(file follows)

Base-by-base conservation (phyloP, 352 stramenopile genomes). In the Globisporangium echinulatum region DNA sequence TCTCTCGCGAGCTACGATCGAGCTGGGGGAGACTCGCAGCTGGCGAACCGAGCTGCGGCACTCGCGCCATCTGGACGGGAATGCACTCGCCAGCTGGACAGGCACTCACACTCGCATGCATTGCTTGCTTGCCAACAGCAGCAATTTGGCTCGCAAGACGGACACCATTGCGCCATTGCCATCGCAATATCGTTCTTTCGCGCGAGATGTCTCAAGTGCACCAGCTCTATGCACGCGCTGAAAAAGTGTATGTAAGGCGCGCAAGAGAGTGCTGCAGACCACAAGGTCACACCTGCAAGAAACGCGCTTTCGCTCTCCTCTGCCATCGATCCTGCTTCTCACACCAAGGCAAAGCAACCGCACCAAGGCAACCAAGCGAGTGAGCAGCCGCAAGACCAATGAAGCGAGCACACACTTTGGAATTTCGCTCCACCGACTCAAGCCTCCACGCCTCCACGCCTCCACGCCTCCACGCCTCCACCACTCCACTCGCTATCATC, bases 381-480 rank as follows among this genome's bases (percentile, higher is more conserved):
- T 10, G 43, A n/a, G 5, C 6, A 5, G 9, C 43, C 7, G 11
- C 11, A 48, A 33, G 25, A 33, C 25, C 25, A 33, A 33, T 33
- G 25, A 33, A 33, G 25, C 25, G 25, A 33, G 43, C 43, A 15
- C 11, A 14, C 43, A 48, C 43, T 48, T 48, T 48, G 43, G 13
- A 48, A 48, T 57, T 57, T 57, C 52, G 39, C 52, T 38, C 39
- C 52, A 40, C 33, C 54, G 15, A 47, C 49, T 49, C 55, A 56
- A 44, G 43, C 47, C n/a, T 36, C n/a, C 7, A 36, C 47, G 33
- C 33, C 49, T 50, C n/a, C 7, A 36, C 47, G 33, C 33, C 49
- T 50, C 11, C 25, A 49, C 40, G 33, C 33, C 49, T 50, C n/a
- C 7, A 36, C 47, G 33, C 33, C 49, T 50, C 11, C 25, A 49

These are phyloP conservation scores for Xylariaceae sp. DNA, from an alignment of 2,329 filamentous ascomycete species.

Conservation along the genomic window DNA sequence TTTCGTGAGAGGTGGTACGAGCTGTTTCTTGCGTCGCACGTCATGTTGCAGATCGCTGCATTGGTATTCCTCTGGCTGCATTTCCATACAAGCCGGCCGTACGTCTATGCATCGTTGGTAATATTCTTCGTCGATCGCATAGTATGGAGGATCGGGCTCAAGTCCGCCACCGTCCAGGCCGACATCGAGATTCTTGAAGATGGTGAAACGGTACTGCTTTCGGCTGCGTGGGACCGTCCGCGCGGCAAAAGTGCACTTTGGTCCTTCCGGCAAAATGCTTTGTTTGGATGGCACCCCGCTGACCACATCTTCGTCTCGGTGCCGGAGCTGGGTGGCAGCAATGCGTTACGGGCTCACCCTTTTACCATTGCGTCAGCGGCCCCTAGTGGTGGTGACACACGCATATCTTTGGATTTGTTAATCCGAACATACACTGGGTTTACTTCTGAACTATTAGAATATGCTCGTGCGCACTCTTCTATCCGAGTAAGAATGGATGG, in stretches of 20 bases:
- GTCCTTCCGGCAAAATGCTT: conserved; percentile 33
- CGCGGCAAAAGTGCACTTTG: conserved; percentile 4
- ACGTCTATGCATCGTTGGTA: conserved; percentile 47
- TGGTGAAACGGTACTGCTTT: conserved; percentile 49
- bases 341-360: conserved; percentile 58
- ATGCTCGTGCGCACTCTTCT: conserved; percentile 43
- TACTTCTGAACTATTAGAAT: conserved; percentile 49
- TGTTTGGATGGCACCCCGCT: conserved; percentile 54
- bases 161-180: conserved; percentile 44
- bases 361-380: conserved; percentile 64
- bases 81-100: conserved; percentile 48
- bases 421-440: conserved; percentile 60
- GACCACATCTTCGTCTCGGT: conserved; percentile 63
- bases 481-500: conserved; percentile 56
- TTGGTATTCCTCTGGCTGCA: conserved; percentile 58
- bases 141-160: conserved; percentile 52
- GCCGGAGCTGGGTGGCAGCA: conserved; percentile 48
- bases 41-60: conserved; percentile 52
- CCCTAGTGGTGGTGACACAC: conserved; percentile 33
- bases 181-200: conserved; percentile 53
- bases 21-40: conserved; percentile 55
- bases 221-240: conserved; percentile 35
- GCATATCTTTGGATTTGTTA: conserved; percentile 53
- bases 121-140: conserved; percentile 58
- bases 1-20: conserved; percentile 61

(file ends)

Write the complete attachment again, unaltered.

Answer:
Base-by-base conservation (phyloP, 352 stramenopile genomes). In the Globisporangium echinulatum region DNA sequence TCTCTCGCGAGCTACGATCGAGCTGGGGGAGACTCGCAGCTGGCGAACCGAGCTGCGGCACTCGCGCCATCTGGACGGGAATGCACTCGCCAGCTGGACAGGCACTCACACTCGCATGCATTGCTTGCTTGCCAACAGCAGCAATTTGGCTCGCAAGACGGACACCATTGCGCCATTGCCATCGCAATATCGTTCTTTCGCGCGAGATGTCTCAAGTGCACCAGCTCTATGCACGCGCTGAAAAAGTGTATGTAAGGCGCGCAAGAGAGTGCTGCAGACCACAAGGTCACACCTGCAAGAAACGCGCTTTCGCTCTCCTCTGCCATCGATCCTGCTTCTCACACCAAGGCAAAGCAACCGCACCAAGGCAACCAAGCGAGTGAGCAGCCGCAAGACCAATGAAGCGAGCACACACTTTGGAATTTCGCTCCACCGACTCAAGCCTCCACGCCTCCACGCCTCCACGCCTCCACGCCTCCACCACTCCACTCGCTATCATC, bases 381-480 rank as follows among this genome's bases (percentile, higher is more conserved):
- T 10, G 43, A n/a, G 5, C 6, A 5, G 9, C 43, C 7, G 11
- C 11, A 48, A 33, G 25, A 33, C 25, C 25, A 33, A 33, T 33
- G 25, A 33, A 33, G 25, C 25, G 25, A 33, G 43, C 43, A 15
- C 11, A 14, C 43, A 48, C 43, T 48, T 48, T 48, G 43, G 13
- A 48, A 48, T 57, T 57, T 57, C 52, G 39, C 52, T 38, C 39
- C 52, A 40, C 33, C 54, G 15, A 47, C 49, T 49, C 55, A 56
- A 44, G 43, C 47, C n/a, T 36, C n/a, C 7, A 36, C 47, G 33
- C 33, C 49, T 50, C n/a, C 7, A 36, C 47, G 33, C 33, C 49
- T 50, C 11, C 25, A 49, C 40, G 33, C 33, C 49, T 50, C n/a
- C 7, A 36, C 47, G 33, C 33, C 49, T 50, C 11, C 25, A 49

These are phyloP conservation scores for Xylariaceae sp. DNA, from an alignment of 2,329 filamentous ascomycete species.

Conservation along the genomic window DNA sequence TTTCGTGAGAGGTGGTACGAGCTGTTTCTTGCGTCGCACGTCATGTTGCAGATCGCTGCATTGGTATTCCTCTGGCTGCATTTCCATACAAGCCGGCCGTACGTCTATGCATCGTTGGTAATATTCTTCGTCGATCGCATAGTATGGAGGATCGGGCTCAAGTCCGCCACCGTCCAGGCCGACATCGAGATTCTTGAAGATGGTGAAACGGTACTGCTTTCGGCTGCGTGGGACCGTCCGCGCGGCAAAAGTGCACTTTGGTCCTTCCGGCAAAATGCTTTGTTTGGATGGCACCCCGCTGACCACATCTTCGTCTCGGTGCCGGAGCTGGGTGGCAGCAATGCGTTACGGGCTCACCCTTTTACCATTGCGTCAGCGGCCCCTAGTGGTGGTGACACACGCATATCTTTGGATTTGTTAATCCGAACATACACTGGGTTTACTTCTGAACTATTAGAATATGCTCGTGCGCACTCTTCTATCCGAGTAAGAATGGATGG, in stretches of 20 bases:
- GTCCTTCCGGCAAAATGCTT: conserved; percentile 33
- CGCGGCAAAAGTGCACTTTG: conserved; percentile 4
- ACGTCTATGCATCGTTGGTA: conserved; percentile 47
- TGGTGAAACGGTACTGCTTT: conserved; percentile 49
- bases 341-360: conserved; percentile 58
- ATGCTCGTGCGCACTCTTCT: conserved; percentile 43
- TACTTCTGAACTATTAGAAT: conserved; percentile 49
- TGTTTGGATGGCACCCCGCT: conserved; percentile 54
- bases 161-180: conserved; percentile 44
- bases 361-380: conserved; percentile 64
- bases 81-100: conserved; percentile 48
- bases 421-440: conserved; percentile 60
- GACCACATCTTCGTCTCGGT: conserved; percentile 63
- bases 481-500: conserved; percentile 56
- TTGGTATTCCTCTGGCTGCA: conserved; percentile 58
- bases 141-160: conserved; percentile 52
- GCCGGAGCTGGGTGGCAGCA: conserved; percentile 48
- bases 41-60: conserved; percentile 52
- CCCTAGTGGTGGTGACACAC: conserved; percentile 33
- bases 181-200: conserved; percentile 53
- bases 21-40: conserved; percentile 55
- bases 221-240: conserved; percentile 35
- GCATATCTTTGGATTTGTTA: conserved; percentile 53
- bases 121-140: conserved; percentile 58
- bases 1-20: conserved; percentile 61